Thursday, September 29, 2016

Big in Japan

By the time you read this, I will (hopefully) be in Cambridge, England, but for once in my life, I've tried planning this blog ahead, so I'm writing this when I really ought to be packing.

Believe it or not, this is not my first blog. Way back in the day, I had a Livejournal, in which I posted snippets of conversations, Pointedly Cryptic Thoughts, song lyrics, and a smattering of pretentious garbage. The other night, though, I remembered my other blog: the one I kept during my semester in Japan over a decade ago. On a whim, I decided to see whether it was still there, and miraculously, it was. Epic travels down Memory Lane ensued.

December 2005. Look at the size of that digital camera!
My semester in Japan was a three-month bacchanalia of karaoke, adventuring, cross-cultural (mis)communication, ridiculous nickname-giving, unforgettable moments, and rapid, intense personal growth. Studying abroad is like summer camp on steroids. Everything (interpersonal relationships/friendship formation, your sense of how quickly you are changing as a person, etc.) feels like it's twice as intense and permanently set on fast-forward, and after you've returned home, you marvel that everything you did and experienced happened within an objectively short period of time.

There's a 90% chance that we were singing Bohemian Rhapsody.
Me, with some of the professors at my Japanese university at a school-organized event. Japan is awesome.

For me, Japan was the first time I truly adulted, as well as one of the last times that I truly felt free to have a vacation from obsessively planning my future and striving toward my long-range goals. Without the experience of living on the opposite side of the world from everyone and everything I'd ever known, I'm not sure I could have moved to Los Angeles for grad school. I grew up in a smallish town near most of my extended family and went to college barely an hour away. The prospect of being 15 hours away from home by plane was daunting, to say the least. (More accurately, I was a horrendously unpleasant person to be around for months before I left, because I was terrified and anxious that Something Bad Would Happen while I was gone. Nothing did.)

So what made me actually take the plunge? Well, like so many other things in my life, it started with a book. When I was five or so, my great-aunt found a book called Emily-San at a tag sale and gave it to me. It was written sometime during the postwar American occupation of Japan, had a glossary of Japanese words, and (in retrospect) was probably somewhat culturally insensitive/borderline offensive, but I was obsessed. My mother read it to me, then I reread it over and over. I memorized Japanese phrases, which I pronounced very badly. In short, the seed was planted.

Fast forward thirteen years to my college orientation. One of the scheduled activities was a Spanish/French placement test, but I wanted to explore the town during that time. The only way out of the test was to sign up for a different language, so I perused the list, saw that Japanese was an option, briefly flipped out with excitement, signed up, and went off to wander around. I was definitely the only person in any of my Japanese classes with zero interest in anime beyond the dubbed Sailor Moon episodes of my youth. As soon as I found out that my college had a study-abroad program in Japan, I started planning for it, and in my junior year, it was time!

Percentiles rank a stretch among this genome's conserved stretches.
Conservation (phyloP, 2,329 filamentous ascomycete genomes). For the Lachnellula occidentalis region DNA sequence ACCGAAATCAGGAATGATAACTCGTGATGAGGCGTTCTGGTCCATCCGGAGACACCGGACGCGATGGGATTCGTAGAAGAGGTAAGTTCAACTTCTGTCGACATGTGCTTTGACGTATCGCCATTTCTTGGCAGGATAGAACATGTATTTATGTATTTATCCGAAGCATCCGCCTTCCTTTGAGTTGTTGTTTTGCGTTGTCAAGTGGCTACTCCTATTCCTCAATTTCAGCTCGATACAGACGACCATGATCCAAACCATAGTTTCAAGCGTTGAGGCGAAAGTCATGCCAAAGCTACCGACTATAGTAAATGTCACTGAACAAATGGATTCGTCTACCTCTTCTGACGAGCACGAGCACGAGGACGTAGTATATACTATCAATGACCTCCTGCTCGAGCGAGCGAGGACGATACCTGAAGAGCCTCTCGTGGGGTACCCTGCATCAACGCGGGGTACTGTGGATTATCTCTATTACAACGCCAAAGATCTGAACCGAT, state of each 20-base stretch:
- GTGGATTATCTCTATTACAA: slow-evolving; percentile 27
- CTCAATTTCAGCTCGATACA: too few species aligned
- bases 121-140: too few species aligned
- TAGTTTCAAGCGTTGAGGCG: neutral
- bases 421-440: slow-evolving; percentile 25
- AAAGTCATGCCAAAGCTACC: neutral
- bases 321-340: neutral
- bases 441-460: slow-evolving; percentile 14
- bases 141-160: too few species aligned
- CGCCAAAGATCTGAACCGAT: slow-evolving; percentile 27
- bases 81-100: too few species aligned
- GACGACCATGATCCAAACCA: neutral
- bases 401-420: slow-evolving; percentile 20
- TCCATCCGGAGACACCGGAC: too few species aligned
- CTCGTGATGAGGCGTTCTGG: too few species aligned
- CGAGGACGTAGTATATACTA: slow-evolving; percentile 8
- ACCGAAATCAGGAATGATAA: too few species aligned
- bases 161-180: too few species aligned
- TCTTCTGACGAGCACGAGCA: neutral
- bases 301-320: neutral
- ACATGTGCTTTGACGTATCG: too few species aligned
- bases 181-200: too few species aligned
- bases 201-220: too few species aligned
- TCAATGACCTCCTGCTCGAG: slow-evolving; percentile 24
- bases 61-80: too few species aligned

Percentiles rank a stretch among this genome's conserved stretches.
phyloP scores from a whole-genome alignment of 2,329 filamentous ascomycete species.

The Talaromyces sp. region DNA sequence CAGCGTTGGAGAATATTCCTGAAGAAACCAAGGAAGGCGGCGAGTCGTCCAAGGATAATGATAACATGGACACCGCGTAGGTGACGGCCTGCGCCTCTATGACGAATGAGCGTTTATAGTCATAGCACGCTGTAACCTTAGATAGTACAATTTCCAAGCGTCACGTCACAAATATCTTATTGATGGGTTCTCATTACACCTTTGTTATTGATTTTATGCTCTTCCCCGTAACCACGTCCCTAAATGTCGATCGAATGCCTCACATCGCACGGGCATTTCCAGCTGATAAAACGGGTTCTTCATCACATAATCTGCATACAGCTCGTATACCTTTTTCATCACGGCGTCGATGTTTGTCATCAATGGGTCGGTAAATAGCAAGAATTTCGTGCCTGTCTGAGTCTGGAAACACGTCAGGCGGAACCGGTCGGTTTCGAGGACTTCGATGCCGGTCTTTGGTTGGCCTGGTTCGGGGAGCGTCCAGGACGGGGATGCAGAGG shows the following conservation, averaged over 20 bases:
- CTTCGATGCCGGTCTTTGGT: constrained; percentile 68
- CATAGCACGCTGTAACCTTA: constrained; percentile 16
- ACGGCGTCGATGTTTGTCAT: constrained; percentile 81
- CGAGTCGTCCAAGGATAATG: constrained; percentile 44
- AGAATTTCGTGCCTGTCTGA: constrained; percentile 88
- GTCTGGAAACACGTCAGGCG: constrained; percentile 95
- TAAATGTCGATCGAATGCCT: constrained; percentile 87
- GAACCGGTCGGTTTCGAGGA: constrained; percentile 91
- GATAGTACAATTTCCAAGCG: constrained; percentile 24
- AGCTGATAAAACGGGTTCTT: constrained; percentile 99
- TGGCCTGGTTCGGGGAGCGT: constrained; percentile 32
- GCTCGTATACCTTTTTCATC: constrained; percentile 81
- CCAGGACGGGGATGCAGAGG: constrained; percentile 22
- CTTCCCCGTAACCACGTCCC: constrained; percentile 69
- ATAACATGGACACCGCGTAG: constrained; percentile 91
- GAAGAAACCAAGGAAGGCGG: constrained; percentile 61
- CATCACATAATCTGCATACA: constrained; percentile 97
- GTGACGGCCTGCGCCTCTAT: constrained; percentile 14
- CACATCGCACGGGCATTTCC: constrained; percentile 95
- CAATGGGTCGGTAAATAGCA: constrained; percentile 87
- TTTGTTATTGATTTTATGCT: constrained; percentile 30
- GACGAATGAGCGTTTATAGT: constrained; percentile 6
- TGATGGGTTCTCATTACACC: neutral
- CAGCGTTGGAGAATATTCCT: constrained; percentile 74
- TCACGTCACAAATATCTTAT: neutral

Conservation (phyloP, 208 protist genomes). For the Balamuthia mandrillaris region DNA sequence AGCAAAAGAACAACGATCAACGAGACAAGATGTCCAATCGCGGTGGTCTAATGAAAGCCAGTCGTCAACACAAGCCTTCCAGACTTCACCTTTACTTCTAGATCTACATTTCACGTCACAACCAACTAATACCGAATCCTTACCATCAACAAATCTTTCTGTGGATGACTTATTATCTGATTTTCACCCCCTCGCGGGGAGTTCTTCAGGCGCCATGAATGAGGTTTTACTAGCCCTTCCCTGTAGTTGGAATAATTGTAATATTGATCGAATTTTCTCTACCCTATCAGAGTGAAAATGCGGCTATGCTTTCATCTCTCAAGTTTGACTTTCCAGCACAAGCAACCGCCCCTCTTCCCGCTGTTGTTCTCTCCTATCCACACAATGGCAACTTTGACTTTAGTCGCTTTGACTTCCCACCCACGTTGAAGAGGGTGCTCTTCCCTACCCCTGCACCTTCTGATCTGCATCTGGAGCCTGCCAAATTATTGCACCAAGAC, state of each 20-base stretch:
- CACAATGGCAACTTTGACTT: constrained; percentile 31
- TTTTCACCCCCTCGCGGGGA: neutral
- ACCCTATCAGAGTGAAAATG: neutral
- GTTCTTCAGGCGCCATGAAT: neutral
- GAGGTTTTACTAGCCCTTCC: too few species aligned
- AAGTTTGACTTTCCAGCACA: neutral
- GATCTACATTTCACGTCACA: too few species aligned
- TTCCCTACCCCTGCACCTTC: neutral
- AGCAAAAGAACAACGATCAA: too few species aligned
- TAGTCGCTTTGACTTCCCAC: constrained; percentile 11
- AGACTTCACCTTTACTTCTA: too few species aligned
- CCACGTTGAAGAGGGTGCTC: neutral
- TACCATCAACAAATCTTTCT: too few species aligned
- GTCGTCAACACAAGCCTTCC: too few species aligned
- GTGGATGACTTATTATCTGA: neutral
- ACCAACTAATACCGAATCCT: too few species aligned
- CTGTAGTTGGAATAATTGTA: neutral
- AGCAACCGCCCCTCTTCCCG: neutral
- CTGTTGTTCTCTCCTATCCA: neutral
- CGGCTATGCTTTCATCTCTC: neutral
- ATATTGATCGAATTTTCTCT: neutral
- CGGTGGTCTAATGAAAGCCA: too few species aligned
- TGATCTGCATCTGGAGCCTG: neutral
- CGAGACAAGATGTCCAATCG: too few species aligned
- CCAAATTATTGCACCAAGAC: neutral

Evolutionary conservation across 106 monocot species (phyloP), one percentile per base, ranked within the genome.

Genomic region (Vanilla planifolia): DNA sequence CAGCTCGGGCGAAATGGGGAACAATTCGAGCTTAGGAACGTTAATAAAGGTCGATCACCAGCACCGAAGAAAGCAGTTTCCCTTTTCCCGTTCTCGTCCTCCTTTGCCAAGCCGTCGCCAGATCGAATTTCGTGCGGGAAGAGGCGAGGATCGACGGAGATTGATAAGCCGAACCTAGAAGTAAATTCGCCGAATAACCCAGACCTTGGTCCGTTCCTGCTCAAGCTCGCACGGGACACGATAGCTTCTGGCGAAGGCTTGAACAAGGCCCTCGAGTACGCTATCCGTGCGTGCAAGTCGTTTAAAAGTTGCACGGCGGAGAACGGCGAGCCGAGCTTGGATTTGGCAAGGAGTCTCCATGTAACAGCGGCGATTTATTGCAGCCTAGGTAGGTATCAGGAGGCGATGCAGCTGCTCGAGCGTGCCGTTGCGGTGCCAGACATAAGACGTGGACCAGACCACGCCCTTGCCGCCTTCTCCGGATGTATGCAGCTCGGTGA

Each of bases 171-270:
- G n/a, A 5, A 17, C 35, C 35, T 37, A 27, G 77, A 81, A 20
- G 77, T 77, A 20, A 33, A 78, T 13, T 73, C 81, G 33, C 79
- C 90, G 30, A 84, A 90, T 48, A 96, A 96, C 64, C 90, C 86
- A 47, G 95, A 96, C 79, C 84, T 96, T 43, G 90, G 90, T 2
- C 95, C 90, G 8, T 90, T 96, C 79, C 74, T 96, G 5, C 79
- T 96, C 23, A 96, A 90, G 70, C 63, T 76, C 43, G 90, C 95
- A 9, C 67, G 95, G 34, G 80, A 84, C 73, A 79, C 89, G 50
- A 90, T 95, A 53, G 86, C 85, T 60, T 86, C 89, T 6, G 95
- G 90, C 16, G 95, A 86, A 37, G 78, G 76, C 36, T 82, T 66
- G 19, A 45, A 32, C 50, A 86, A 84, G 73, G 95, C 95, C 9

Spending a semester abroad was an incredible luxury: I know I was so fortunate to have the ability to seize the opportunity. And as worried as I was about being crippled by anxiety the entire time I was there, I actually found that the experience forced me to confront my fears and learn better coping methods.

I'm dying to share some of the more off-the-wall tales from my time in Japan, but this post is already approaching novella length! Perhaps I'll write about them in future posts. Thanks for letting me reminisce about the good things that happen when you chase your scarier dreams. 

If you could travel anywhere in the world, where would you go?

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  1. OMG little Emily! So cute - blasts from the past can be so fun (or nightmare inducing). It's funny - when I was in school, a semester abroad TERRIFIED me. My roommate went to Italy for a semester and we were pen pals (writing letters is so much more fun!) while she was away and I had to suffer with a replacement roommate lol. Back then I couldn't see myself traveling anywhere ever and now look at me! It cracks me up - so much can change in just 6-7 years!

    While I see quite a bit with my job, I would love to see Italy. It would be amazing to be able to go with my father, who would love to see where his family's heritage dates back to. Who knows what the future holds!

    1. Bahaha it was fun to find all these old photos and reread my travel Livejournal. (Sidebar: Livejournals were hilarious in and of themselves.) I'm surprised that you weren't interested in studying abroad way back when -- what a difference a few years makes! Letters really are the best. There's nothing more exciting than receiving a handwritten missive!

      I hope you make it to Italy someday! It would be so special to go with your dad.

  2. I definitely want to go to Japan. I find the art beautiful and the culture interesting and cherry blossoms are gorgeous! I also desperately want to go to Hawaii. This is very important to me right now. I need to go to Hawaii sometime within the next five years.


    1. Here's hoping that you'll get to go to both Japan and Hawaii! Kyoto was a gorgeous city (I visited while I was studying abroad) -- there's plenty of art and historical buildings, temples, and shrines. My parents went to Hawaii about five years ago and absolutely loved it. I wasn't in Japan during cherry blossom season and I still sort of regret the timing.